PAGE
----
How do you set your weight loss goals into motion and embark on a new plan? AICR’s New American Plate (NAP) Challenge, a 12-week weight loss program, is kicking off now, so I thought this was the perfect time to talk about my first recommendation to any new patient I see seeking weight loss: food records.
Accountability is a key component to behavior change, and is particularly effective for weight loss. Maintaining a healthy body weight will help reduce your cancer risk, and now’s the perfect time to use all your resources that can make this journey a bit easier.
Have you ever noticed you’re more likely to go to a gym class if you’ve committed to go with your friend? Or that you are less likely to overspend at the grocery store when you have a list?
Keeping a food record is one of the best forms of personal accountability. Once you start to learn about your own patterns and triggers to eating, you can identify areas to modify that will help you achieve your weight loss goals. There are many online programs and phone apps that make it easy to track your food intake and learn more about which foods and meals prove the best nutrition. Now the question is, how do you choose the best app? Continue reading
With summer unofficially ending soon, its back to hectic work and school weeks for many. And sometimes it’s challenging to plan out your meals for the entire week. Or you get home late, tired and realize cereal or ordering pizza is the easiest option.
We’ve all been there, and I’ve found the best way to avoid this is by keeping a few healthy foods in my kitchen at all times that I can easily make into a more nutritious, cancer-protective meal. My staples aren’t always the same – what I have usually depends on the time of year or recent recipes I’ve tried. Right now, here are three of my staples:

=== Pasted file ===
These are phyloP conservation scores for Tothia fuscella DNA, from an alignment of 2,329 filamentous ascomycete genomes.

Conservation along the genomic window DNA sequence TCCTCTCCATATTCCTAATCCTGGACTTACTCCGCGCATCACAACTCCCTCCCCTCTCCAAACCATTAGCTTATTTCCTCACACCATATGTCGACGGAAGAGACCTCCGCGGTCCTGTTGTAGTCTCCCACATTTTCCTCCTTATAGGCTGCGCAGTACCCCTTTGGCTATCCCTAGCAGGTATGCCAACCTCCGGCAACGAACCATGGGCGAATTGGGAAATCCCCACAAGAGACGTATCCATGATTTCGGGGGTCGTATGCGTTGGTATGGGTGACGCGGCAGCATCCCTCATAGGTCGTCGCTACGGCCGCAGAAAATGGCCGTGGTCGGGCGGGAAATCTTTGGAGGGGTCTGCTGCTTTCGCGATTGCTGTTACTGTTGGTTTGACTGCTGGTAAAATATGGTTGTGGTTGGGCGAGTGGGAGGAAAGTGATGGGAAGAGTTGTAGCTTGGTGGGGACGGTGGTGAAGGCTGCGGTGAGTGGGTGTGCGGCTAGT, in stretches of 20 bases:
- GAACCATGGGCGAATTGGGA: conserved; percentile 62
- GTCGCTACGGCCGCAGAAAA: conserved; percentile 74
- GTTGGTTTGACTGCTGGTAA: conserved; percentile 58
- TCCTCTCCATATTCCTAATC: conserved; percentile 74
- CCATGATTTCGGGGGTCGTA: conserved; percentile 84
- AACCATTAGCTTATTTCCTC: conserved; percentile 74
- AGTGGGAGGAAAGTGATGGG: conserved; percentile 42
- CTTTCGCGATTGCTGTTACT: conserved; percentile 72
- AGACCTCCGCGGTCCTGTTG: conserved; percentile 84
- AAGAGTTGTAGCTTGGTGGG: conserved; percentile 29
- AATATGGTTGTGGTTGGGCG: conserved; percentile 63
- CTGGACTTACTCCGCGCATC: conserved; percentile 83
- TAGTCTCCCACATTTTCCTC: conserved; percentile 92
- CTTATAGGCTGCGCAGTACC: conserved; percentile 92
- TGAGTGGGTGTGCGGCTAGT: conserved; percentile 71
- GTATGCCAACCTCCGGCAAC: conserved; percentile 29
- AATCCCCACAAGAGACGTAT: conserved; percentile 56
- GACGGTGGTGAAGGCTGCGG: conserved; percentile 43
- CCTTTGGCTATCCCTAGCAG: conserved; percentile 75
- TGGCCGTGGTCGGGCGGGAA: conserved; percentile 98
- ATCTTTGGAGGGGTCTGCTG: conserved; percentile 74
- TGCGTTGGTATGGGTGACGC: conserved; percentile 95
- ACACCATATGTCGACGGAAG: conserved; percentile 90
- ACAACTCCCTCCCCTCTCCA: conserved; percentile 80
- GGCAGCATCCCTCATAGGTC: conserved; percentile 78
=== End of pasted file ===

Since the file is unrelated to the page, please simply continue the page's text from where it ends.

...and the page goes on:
1. Can of no-salt beans (garbanzo or black beans, usually) – Beans are a good source of protein and fiber and low in fat. They are also inexpensive and you don’t have to worry about them spoiling quickly. Use the beans on a salad or in place of meat in something like tacos.
2. Spinach – This is a good source of fiber and cancer-protective carotenoids. The nice thing about this leafy green is that you can eat it in a variety of ways – for instance, you can sauté it with a little olive oil, garlic and lemon juice or you can use it as your greens in a salad. If you find it starting to wilt, just cook it up! Continue reading
We’re at the peak of summer barbecue season, which typically involves getting together with friends and family over big food gatherings. I’ve had many patients asking me recently for tips to eat healthier at parties, especially with the 4th of July coming up. The abundance of
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calorie-dense foods poses a constant challenge if you are trying to lose or even maintain your weight.
This 4th of July – and beyond – here are a few ways to host a summer barbecue gathering that is both tasty and cancer-preventive.
The Main Dish: add some color
Instead of the traditional cheeseburgers and hotdogs served with white bread, get creative and add some color to the main dish. I’ve been loving kabobs lately – they are a great way to combine lean protein, vegetables (and even fruit). Here are some ideas:
For protein options try chicken, shrimp, heartier fish — like salmon, tuna or swordfish — or extra firm tofu. Mix up the vegetables: try peppers, onions, cherry tomatoes, zucchini, eggplant or mushrooms. Use pineapple to add a sweet touch.
Thread your skewers, then top with a light marinade. Marinating the skewers adds flavor and helps reduce the carcinogens created when grilling foods. Right now, my favorite is tuna kabobs with onion, red pepper, and peach or pineapple. I marinate the whole skewer with a soy and ginger mix for about an hour then grill. Continue reading